Innovation

Dreams, Diaspora, and Destiny by Josh Mays and King Britt. Photo by Steve Weinik.

Since the mid-1980s, Mural Arts Philadelphia has been dedicated to innovative practices in public art. Our interest in innovation is not about working toward invention for its own sake—we are interested and invested in new models that expand the field.

We see Mural Arts and the city of Philadelphia as creative hubs. We work in partnership with many City organizations at the intersection of creative placemaking and social justice.

The original Philadelphia Anti-Graffiti Network, founded in 1984, was a new way of thinking about public art. We’ve continued in that tradition with pioneering art-making in community storefront and hub spaces; creating opportunities for artist residencies; spearheading collaborative consultancies; overseeing month-long festivals; and much more.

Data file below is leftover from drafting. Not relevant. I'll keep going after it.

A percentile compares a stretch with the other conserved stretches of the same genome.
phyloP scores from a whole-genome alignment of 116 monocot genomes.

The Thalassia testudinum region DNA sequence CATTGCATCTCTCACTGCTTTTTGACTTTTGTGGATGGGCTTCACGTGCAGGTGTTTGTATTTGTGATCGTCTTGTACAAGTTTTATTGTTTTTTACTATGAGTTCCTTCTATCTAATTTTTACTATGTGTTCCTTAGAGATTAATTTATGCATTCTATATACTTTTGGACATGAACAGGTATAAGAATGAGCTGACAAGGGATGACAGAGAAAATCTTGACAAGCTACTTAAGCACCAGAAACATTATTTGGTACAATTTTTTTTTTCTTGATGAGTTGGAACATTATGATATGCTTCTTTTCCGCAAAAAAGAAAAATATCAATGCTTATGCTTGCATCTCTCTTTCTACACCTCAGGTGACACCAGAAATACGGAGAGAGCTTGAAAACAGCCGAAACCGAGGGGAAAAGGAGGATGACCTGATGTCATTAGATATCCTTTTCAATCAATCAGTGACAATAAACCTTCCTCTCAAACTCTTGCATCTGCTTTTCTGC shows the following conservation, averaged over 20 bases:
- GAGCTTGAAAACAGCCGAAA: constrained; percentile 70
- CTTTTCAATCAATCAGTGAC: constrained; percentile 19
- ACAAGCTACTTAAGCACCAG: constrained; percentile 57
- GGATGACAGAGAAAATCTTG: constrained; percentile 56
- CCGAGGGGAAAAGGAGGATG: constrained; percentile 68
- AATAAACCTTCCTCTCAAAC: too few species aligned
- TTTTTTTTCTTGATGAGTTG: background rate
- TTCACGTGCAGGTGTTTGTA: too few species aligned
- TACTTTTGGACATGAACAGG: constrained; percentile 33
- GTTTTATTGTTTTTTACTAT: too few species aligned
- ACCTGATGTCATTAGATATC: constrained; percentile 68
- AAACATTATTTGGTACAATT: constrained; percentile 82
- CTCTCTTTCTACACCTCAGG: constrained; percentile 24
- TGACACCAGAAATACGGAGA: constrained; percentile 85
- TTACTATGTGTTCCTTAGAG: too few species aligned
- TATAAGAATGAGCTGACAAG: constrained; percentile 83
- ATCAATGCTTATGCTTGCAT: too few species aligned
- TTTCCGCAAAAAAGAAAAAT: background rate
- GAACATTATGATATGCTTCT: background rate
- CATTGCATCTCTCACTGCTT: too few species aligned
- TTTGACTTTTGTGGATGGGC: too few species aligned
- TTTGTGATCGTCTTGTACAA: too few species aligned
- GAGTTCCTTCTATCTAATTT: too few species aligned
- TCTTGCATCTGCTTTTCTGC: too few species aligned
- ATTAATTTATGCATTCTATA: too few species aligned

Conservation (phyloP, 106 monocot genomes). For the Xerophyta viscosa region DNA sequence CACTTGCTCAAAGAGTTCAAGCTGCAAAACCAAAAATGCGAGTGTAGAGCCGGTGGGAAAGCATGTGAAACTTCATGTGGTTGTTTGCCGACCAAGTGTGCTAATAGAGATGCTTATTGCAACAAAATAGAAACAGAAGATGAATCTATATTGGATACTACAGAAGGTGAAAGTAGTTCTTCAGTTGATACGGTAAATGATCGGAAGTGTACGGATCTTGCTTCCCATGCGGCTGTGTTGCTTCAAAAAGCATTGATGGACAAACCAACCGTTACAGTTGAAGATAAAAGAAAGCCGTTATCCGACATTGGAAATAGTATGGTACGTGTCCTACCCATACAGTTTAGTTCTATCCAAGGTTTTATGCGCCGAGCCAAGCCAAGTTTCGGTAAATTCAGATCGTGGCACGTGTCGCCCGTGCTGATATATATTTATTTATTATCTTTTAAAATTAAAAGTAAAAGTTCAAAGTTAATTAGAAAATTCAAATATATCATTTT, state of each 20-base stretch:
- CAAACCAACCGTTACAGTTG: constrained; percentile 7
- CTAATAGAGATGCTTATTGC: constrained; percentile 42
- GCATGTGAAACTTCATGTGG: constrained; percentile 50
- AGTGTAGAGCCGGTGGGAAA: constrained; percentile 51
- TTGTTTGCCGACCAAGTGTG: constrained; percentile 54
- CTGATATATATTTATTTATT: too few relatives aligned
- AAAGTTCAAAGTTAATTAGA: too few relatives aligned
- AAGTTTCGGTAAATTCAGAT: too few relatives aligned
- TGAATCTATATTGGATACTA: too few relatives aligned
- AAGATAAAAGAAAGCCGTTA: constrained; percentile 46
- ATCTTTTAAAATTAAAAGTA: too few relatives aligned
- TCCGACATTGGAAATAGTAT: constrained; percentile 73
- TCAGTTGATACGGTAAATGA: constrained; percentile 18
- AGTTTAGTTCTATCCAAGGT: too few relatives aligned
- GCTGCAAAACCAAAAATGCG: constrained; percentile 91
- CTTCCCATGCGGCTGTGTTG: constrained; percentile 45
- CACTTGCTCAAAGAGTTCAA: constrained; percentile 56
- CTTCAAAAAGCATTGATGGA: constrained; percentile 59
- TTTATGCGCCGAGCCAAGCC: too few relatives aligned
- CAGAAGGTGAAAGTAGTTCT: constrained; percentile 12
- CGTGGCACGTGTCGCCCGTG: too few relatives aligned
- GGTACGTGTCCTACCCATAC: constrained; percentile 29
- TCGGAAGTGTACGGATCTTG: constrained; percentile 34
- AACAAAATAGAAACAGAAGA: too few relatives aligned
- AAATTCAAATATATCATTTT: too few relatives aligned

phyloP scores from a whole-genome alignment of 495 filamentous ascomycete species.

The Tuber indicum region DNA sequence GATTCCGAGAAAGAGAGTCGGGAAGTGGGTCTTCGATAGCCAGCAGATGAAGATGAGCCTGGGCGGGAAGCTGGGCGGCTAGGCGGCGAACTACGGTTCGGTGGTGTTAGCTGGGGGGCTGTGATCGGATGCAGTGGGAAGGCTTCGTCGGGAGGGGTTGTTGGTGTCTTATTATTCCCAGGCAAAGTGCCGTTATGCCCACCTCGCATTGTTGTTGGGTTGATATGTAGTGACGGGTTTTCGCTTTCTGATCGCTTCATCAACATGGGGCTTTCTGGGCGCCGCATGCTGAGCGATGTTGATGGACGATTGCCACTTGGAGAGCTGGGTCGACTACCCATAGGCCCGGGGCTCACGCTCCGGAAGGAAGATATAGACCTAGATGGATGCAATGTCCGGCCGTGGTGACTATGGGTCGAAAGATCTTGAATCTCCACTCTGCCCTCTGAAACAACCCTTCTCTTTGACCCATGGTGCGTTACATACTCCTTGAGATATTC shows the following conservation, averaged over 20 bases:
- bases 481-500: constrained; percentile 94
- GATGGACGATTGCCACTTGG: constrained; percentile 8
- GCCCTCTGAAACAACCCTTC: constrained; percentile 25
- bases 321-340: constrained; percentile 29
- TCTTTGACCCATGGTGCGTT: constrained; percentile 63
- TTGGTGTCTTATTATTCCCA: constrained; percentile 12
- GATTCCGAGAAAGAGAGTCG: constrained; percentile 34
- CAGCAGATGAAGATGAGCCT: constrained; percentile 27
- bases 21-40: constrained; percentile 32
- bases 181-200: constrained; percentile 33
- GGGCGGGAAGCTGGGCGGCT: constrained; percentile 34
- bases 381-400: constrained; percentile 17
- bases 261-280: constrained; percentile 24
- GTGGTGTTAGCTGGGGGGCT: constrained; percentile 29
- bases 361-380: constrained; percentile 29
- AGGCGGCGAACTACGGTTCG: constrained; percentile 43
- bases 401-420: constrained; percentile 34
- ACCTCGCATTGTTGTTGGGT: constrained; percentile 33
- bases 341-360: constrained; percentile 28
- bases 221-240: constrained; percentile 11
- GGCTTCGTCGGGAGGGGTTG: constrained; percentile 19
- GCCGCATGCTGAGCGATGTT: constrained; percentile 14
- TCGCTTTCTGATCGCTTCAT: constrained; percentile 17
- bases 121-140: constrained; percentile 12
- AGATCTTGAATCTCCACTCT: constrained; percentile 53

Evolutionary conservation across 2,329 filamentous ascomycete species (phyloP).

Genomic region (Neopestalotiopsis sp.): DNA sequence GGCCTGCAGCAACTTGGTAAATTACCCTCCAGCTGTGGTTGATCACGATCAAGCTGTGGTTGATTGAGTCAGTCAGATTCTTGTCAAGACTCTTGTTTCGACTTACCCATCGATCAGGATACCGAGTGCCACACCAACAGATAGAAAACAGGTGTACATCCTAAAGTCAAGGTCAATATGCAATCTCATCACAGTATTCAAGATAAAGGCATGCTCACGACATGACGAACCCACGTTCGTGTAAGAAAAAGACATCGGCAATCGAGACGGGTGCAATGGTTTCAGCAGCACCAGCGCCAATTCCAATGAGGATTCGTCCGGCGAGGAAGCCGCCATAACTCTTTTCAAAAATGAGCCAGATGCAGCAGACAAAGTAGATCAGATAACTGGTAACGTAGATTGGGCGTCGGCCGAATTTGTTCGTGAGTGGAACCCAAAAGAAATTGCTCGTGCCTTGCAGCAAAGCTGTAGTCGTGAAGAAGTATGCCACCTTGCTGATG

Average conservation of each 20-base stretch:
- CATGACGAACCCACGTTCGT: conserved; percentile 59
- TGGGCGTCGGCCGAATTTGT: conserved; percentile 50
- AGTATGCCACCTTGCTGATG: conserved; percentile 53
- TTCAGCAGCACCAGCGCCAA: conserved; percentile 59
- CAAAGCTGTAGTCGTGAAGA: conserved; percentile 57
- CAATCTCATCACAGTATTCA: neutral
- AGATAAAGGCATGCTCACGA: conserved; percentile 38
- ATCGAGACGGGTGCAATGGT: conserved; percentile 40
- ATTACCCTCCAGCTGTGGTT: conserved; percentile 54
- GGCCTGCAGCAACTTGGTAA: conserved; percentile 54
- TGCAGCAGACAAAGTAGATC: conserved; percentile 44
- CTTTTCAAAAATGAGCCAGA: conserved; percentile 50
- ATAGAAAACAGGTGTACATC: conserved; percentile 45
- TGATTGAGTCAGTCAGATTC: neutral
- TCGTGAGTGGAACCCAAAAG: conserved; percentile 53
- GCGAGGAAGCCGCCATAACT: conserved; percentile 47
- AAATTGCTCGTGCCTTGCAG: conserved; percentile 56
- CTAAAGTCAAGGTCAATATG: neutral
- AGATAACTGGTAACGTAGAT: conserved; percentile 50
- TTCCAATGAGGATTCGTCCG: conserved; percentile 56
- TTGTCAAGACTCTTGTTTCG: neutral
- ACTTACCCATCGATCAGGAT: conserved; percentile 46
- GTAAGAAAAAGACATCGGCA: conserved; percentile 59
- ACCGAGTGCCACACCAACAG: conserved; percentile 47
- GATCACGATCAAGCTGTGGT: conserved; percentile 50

Though our practice is rooted in muralism, Mural Arts has grown to include projects that both expand the scope of contemporary muralism and also step outside of it. What is the relationship between public art and urban change? What are the responsibilities of an arts organization in the twenty-first century? How can we facilitate conversation and community through creative action?

Join us and ask: How will you ignite change?